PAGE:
Bioconnect Iowa is debuting a new brand two years after shifting its mission toward the state’s biosciences, the organization formerly known as the Iowa Innovation Corp. announced this year.

The change in name is just the start: Bioconnect Iowa partnered this year with Iowa State University’s Startup Factory and VentureNET Iowa to launch the Go-to-Market Accelerator in September, preparing for the inaugural cohort in 2021. When funding stalled at the state level for public university research during the COVID-19 pandemic’s onset, Bioconnect Iowa stepped in to direct $1 million of its own funding from the Iowa Economic Development Authority and redirected it to Iowa State University and the University of Iowa for bioscience research programs this year.

“That’s about advancing the pipeline. A lot of filling the pipeline component is in cooperation and close partnership with the universities,” CEO Jim Register said. “It’s a one-year occurrence, but it’s certainly helped continue to build momentum with those efforts.”

The organization still administers Iowa’s Small Business Innovation Research/Small Business Technology Transfer programs, but has pivoted its core focus to four platforms in biosciences: bio-based chemicals, precision and digital agriculture, vaccines and immunotherapeutics, and medical devices. That transition process started around the time Register joined Bioconnect in 2018, he said.

“We didn’t think that Iowa Innovation Corp. had any particular resonance with our new, more bioscience-focused mission,” Register said. 

(Link for Business Record members: A Closer Look with Jim Register.)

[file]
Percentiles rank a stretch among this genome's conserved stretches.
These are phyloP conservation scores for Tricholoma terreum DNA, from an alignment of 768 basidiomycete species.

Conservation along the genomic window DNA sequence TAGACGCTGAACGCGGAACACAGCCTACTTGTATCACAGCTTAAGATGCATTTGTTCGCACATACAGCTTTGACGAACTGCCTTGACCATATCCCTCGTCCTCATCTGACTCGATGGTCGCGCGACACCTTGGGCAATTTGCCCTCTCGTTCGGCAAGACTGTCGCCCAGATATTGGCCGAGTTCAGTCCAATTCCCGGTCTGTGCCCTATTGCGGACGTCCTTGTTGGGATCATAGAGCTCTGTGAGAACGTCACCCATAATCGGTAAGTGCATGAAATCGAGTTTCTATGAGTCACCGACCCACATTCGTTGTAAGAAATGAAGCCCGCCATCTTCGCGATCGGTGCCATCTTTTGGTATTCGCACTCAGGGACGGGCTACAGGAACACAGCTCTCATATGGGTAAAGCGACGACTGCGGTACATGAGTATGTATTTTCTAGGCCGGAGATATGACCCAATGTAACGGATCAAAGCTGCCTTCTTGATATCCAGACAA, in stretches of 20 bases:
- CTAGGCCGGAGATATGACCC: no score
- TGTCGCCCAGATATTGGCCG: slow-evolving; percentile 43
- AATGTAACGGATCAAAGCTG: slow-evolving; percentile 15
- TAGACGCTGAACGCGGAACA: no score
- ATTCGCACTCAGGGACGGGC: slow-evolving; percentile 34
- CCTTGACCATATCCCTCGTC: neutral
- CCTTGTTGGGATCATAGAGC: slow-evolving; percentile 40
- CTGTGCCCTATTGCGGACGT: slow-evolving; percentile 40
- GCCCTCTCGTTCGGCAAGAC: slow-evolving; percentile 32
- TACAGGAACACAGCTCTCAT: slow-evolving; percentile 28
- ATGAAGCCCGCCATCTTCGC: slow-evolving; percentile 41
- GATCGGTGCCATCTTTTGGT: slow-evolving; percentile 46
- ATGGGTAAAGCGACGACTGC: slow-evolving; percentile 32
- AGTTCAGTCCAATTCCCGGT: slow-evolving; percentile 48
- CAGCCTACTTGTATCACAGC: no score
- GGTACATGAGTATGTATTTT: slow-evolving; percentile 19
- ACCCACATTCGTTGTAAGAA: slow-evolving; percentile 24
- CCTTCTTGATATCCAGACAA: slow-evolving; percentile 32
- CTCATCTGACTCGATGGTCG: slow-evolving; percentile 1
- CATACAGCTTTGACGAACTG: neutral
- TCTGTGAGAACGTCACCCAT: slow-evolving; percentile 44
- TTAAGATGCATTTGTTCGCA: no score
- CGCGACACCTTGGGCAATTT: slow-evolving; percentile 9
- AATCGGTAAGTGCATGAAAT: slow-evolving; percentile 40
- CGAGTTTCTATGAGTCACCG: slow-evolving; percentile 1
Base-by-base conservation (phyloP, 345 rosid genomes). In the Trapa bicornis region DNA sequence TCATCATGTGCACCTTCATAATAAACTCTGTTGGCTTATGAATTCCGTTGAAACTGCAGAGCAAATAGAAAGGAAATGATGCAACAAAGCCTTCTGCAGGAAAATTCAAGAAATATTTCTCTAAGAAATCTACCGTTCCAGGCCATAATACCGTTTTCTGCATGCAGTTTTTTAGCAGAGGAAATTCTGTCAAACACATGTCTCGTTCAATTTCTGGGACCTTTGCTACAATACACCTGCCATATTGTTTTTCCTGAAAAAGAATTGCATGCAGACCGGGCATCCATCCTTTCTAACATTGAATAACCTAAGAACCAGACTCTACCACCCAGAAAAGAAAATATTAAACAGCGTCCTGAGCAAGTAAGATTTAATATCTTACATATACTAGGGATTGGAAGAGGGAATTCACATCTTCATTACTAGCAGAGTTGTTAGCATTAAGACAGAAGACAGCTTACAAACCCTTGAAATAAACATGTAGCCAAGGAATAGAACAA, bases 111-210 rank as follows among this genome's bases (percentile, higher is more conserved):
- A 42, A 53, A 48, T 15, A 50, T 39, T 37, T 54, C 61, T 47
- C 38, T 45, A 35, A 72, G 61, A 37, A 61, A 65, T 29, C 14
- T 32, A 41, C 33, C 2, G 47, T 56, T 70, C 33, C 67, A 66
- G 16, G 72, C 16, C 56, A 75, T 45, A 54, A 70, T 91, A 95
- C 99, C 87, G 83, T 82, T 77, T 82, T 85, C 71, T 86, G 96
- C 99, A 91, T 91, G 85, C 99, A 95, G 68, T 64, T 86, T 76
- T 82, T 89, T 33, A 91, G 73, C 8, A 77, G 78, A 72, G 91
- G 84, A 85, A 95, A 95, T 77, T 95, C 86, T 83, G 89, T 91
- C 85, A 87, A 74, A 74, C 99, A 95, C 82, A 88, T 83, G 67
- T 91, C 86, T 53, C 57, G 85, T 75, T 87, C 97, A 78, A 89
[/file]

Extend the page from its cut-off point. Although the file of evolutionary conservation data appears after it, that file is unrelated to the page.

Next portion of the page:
With a grant from the U.S. Economic Development Administration, Bioconnect Iowa, VentureNet Iowa and ISU Startup Factory program partnered to establish the Iowa Go-to-Market Accelerator targeting highly research-driven startups across industries. G2M is in the process of recruiting applicants for the inaugural cohort, with a goal of hosting around six companies each year from across the state.

“A number of accelerators have been created and blossomed across the state, with a number here in Central Iowa, but most of them focus on fairly early stage companies,” Register said. “We felt that particularly for this category of startup … there was really a gap or a niche where a downstream accelerator program could be a value to these folks.” 

Organizers expect most of the 2021 accelerator session will be held remotely as public response to the COVID-19 pandemic continues, but long-term, the accelerator plans to turn to in-person events. Startup Factory, which is currently without a director, will take over more daily operations once that role is filled. 

“The last couple of years have been a lot about planning and building. I think in 2021, we really begin to move beyond that and into execution,” Register said.